In this week’s reading, John Unsworth attempts to locate some basic ideas that are common to all humanistic scholars in order to set some terms of agreement for thinking about the digital humanities. He draws explicitly on Aristotle’s notion of ‘primitives,’ or a set of terms whose meanings are self evident and without dispute, that form the basis of knowledge. He lists a number of humanistic primitives, such as comparing, annotating, illustrating, etc. The bulk of the piece explores how these primitives inform digital humanities projects, such as a site devoted to the presentation of William Blake’s illustrated journals.
Before stating what I think are the piece’s limitations, I should note that I think it’s a very worthy and perhaps even necessary exercise. With new fields like DH, there tends to be a sense of chaos, uncertainty, and instability that is both productive and limiting. It is productive because it invites explorations and experimentation without regard to traditional boundaries. In fact, it encourages the transgression of the traditional, and in the process, if executed persuasively, could lead to new ways of thinking and/or acting in the world. On the other hand, few rules or the lack of any set of agreed-upon standards can also result in lots of poor work, sloppy thinking, a lack of analytical rigor, and just a slew of projects without any clear usefulness.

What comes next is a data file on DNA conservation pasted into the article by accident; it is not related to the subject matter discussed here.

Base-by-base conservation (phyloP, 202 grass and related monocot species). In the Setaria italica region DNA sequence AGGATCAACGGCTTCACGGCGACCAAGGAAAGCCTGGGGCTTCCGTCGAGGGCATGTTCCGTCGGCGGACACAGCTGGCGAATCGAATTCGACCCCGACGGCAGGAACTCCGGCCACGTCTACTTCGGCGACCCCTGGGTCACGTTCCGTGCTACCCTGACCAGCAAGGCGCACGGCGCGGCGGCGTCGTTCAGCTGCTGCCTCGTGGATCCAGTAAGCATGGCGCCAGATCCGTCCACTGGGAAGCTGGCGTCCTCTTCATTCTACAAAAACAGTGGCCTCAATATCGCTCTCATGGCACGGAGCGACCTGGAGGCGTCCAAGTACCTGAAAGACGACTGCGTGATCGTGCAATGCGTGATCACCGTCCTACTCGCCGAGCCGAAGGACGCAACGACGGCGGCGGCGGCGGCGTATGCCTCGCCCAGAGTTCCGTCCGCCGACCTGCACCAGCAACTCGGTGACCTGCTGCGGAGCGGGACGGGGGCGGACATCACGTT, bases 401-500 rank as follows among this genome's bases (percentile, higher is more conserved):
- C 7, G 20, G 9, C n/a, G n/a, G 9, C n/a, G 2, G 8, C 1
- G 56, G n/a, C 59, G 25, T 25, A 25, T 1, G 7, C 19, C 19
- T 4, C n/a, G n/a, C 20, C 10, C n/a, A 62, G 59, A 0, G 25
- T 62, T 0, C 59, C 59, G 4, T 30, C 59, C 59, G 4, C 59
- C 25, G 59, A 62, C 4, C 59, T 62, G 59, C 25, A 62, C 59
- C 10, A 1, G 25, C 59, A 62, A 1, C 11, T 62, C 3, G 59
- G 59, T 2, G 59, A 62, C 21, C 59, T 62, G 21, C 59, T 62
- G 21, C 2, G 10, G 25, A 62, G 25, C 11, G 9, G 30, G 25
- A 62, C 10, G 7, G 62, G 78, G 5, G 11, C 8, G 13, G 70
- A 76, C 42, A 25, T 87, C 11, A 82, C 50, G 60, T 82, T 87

My primary problem with this piece is that it lacks what is perhaps the most essential task taken up by humanists, namely, interpretive work. The primitives listed by Unworth seem designed to express what digital humanities are already doing–comparing, illustrating, etc. However, my question is, How do projects in DH change or assist the work of interpretation that is central to all humanistic work, from philosophy to history, from art criticism to the deconstruction of literary texts? This will likely remain my main question throughout the semester.